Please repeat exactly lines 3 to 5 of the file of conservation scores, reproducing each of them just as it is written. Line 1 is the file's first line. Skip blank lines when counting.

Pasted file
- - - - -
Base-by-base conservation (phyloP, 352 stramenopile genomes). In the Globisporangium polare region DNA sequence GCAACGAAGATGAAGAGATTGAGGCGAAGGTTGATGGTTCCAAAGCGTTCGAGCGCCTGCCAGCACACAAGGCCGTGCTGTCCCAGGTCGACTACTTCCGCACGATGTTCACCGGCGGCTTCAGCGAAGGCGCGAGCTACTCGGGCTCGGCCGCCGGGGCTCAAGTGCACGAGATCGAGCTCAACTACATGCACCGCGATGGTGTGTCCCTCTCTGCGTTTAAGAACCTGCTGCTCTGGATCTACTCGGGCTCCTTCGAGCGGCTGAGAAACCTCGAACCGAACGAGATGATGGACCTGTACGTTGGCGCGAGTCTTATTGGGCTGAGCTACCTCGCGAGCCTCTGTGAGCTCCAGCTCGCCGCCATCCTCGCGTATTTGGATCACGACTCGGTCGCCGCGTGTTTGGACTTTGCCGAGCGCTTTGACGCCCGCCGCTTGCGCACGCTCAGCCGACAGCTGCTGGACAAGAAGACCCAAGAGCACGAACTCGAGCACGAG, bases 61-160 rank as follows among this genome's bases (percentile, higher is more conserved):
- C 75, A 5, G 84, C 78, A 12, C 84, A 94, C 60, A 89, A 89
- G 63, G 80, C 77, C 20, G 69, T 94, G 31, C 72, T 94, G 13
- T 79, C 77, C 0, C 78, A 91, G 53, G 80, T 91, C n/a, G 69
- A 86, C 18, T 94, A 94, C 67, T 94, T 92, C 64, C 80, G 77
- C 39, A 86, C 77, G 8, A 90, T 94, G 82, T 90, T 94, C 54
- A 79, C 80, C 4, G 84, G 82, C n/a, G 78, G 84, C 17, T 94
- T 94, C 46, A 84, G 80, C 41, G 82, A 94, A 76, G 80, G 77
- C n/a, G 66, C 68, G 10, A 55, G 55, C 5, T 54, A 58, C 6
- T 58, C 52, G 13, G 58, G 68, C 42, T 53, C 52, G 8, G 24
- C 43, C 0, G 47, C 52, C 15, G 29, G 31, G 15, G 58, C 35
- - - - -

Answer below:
- G 63, G 80, C 77, C 20, G 69, T 94, G 31, C 72, T 94, G 13
- T 79, C 77, C 0, C 78, A 91, G 53, G 80, T 91, C n/a, G 69
- A 86, C 18, T 94, A 94, C 67, T 94, T 92, C 64, C 80, G 77